An artificial big toe attached to the foot of an ancient Egyptian mummy could prove to be the world's earliest functional prosthetic body part, say scientists. If true, the toe will predate what is currently considered to be the earliest known practical prosthesis - Roman Capua Leg from 300BC, made from bronze - by several hundred years. The leg was held at the Royal College of Surgeons in London but was destroyed by Luftwaffe bombs during the Second World War.
Research at The University of Manchester is hoping to prove that the wood and leather artefact in the Cairo Museum not only looked the part but also helped its owner walk 'like an Egyptian'.
The prosthetic toe in the British Museum.
One of the greatest medical mysteries of our time has taken a leap forward in medical understanding with new study results announced by Dr. Daniel D. Rubens of Children’s Hospital and Regional Medical Center in Seattle.
Rubens’ study found all babies in a Rhode Island study group who died of Sudden Infant Death Syndrome (SIDS) universally shared the same distinctive difference in their newborn hearing test results for the right inner ear, when compared to infants who did not have SIDS.
This is the first time doctors might be able to identify newborns at risk for SIDS by a simple, affordable and routine hearing test administered shortly after birth.
An international team of scientists, including several at The Johns Hopkins University, has detected a hidden magnetic “quantum order” that extends over chains of nearly 100 atoms in a material that is otherwise magnetically disordered.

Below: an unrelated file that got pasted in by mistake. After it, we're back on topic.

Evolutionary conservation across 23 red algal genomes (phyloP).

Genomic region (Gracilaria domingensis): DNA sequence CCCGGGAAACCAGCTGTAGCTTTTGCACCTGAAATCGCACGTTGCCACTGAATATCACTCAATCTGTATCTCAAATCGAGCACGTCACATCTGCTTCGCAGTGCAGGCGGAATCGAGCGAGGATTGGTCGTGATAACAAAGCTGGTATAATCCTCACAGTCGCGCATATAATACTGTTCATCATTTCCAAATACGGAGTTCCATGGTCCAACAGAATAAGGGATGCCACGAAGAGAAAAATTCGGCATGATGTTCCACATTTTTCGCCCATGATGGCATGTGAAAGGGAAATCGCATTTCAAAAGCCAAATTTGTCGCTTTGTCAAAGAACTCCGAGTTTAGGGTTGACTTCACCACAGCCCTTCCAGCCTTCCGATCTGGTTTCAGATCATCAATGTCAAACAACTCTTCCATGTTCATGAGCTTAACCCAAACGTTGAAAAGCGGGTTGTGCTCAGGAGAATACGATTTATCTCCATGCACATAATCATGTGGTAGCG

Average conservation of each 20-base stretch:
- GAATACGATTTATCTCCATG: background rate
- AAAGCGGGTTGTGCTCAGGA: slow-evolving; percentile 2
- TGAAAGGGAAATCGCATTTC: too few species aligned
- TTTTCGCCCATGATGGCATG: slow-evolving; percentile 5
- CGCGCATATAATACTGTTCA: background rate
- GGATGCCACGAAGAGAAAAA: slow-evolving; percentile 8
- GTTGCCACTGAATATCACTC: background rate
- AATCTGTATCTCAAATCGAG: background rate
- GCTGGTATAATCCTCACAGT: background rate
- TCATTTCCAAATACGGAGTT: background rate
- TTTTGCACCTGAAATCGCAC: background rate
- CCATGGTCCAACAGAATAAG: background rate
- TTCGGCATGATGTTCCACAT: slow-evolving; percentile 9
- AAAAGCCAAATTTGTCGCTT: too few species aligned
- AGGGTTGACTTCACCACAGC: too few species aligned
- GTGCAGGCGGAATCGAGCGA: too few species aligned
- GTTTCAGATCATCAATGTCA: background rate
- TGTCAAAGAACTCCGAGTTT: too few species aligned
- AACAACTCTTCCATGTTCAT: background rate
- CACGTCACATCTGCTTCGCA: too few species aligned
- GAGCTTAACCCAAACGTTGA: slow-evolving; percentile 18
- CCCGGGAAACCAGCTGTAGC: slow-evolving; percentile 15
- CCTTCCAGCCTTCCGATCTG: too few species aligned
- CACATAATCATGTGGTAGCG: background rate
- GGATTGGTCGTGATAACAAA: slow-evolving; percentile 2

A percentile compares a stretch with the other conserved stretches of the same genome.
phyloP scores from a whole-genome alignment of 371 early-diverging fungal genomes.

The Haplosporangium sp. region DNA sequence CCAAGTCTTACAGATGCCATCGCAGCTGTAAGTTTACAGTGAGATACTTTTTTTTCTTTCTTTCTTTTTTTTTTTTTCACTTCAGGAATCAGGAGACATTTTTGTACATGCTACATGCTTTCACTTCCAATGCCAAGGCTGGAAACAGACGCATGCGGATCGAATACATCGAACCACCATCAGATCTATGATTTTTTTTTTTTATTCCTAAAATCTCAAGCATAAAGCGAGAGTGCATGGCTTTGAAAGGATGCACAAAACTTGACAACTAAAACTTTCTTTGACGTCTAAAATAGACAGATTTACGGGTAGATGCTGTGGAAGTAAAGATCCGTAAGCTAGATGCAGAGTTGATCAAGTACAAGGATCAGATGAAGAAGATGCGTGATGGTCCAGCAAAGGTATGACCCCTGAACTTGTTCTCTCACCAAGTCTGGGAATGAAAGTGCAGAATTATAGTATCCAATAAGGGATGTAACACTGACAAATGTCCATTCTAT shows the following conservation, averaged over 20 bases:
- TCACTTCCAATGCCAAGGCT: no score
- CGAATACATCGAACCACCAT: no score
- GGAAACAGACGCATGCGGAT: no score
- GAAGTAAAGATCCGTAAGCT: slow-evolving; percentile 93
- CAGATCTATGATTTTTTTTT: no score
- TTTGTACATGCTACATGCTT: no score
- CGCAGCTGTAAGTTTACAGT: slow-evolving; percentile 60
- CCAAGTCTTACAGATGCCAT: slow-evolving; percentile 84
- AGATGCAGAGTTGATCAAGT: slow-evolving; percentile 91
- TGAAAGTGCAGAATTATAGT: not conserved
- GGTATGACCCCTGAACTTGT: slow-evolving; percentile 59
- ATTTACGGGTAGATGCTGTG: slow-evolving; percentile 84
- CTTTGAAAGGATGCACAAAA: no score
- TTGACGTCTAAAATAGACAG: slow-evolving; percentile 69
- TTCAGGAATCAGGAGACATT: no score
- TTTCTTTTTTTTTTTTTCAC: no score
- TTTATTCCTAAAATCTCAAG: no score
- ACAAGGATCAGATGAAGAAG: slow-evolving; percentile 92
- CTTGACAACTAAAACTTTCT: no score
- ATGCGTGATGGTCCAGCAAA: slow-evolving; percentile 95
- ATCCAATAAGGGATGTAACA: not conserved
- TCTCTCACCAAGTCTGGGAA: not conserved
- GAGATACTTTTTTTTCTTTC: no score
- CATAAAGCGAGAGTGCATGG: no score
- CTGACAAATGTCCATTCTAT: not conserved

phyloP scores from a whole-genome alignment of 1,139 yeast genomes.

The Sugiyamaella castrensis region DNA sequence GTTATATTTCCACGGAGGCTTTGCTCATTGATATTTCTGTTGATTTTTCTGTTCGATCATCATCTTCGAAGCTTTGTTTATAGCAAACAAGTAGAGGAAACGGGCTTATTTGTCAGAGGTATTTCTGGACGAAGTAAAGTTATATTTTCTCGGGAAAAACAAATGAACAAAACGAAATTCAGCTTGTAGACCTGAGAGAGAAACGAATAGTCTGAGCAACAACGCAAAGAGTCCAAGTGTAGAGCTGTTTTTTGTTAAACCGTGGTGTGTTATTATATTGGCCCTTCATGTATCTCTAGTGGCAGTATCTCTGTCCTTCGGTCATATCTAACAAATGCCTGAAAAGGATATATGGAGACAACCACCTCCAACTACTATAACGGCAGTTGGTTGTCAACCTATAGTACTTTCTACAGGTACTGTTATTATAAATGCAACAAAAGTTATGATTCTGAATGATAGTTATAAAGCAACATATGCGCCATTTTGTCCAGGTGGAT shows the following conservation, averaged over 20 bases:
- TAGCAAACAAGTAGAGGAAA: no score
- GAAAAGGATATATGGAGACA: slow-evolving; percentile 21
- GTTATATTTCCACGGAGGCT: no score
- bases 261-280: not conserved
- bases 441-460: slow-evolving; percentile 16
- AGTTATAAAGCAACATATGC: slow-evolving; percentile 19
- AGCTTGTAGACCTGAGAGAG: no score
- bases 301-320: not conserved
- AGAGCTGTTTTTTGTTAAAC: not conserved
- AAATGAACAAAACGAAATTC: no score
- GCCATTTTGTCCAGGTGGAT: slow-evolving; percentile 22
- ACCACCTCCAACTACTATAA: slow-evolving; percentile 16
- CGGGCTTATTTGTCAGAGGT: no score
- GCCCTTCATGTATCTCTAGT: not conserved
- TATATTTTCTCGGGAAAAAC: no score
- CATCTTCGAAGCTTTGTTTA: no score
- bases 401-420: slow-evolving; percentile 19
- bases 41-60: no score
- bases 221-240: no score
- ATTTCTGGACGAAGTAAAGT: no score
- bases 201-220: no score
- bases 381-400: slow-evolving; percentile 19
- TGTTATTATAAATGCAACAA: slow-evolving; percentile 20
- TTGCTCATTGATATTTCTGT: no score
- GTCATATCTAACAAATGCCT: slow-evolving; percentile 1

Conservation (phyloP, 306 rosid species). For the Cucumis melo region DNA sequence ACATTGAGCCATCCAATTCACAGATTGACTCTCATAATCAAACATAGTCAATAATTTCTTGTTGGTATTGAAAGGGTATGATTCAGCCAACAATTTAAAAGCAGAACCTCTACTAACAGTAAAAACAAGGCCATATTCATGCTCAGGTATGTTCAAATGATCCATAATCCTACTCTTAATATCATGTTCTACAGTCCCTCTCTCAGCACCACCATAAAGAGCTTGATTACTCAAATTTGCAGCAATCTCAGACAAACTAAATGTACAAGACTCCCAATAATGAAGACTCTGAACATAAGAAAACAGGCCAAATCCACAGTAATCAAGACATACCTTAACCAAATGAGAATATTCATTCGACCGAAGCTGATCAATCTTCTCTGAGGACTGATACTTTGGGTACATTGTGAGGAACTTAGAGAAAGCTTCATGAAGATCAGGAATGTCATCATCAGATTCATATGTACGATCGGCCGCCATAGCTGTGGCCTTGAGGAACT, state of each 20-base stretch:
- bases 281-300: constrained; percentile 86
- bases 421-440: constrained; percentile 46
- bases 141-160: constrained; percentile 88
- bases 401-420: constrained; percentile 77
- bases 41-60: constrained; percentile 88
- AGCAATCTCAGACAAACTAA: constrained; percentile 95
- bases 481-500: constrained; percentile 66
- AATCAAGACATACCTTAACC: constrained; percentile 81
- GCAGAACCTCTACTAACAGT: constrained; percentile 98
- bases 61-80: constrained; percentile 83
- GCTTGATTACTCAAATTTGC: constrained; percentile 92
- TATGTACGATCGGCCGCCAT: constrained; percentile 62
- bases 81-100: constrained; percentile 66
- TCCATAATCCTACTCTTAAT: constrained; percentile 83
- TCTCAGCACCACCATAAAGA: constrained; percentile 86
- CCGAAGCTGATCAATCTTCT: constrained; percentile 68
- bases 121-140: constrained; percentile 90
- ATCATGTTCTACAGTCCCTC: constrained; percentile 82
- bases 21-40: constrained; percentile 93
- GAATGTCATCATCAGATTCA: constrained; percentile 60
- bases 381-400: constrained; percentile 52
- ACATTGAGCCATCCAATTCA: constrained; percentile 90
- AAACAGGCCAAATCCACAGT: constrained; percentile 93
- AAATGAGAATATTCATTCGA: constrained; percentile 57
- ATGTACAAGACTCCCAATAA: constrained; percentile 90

The findings, which are published online today (July 26) in the journal Science, may have implications for the design of devices and materials for quantum information processing, including large-scale quantum computers capable of tackling problems exponentially faster than can conventional computers.
The team’s results are important because they demonstrate that the magnetic moments (the measure of the strength of a magnetic source) of a large number of atoms can band together to form quantum states much like those of a very large molecule.
Scientists from two European-funded groups - EuroStemCell (European Consortium for Stem Cell Research) and ESTOOLS - are working together to call for a relaxation of current laws, particularly in Germany and Italy, in the hope that their European counterparts are able to collaborate on international projects without fear of legal reprisal.
Currently, stem cell legislation differs across Europe. Projects that are perfectly legal in Sweden and the UK could result in a three-year prison sentence in Germany. Researchers from countries with very restrictive legislation might also become liable by taking on coordinating positions in other European institutions.
Researchers in an ongoing U.S.-Cuban archaeological expedition, co-led by The University of Alabama, are attempting to learn more about the native people Christopher Columbus encountered on his first voyage to the New World.
UA’s department of anthropology and the Central-Eastern Department of Archaeology of the science ministry in Cuba are partnering in the effort, funded by the National Geographic Society and focused on a former large native village, El Chorro de Maita, in eastern Cuba.
“This season, the team is mapping the site and determining the size and location of residential areas within it,” said Dr. Jim Knight, professor of anthropology at UA who set up the project and is advising it.
Two drugs commonly prescribed to treat diabetes double the risk of heart failure, according to new research by the University of East Anglia (UEA).
Rosiglitazone (Avandia) and Pioglitazone (Actos) are recommended by the National Institute of Clinical Excellence (NICE) for the treatment of Type II Diabetes. Prescriptions for the drugs, known as thiazolidinediones, have doubled over the last three years and they were taken by more than 1.5 million people in England last year.
The new research was undertaken by Dr Yoon Loke, a clinical pharmacologist at UEA’s School of Medicine, Health Policy and Practice, working with colleagues at Wake Forest University in the US. The results are published in the August edition of the journal Diabetes Care.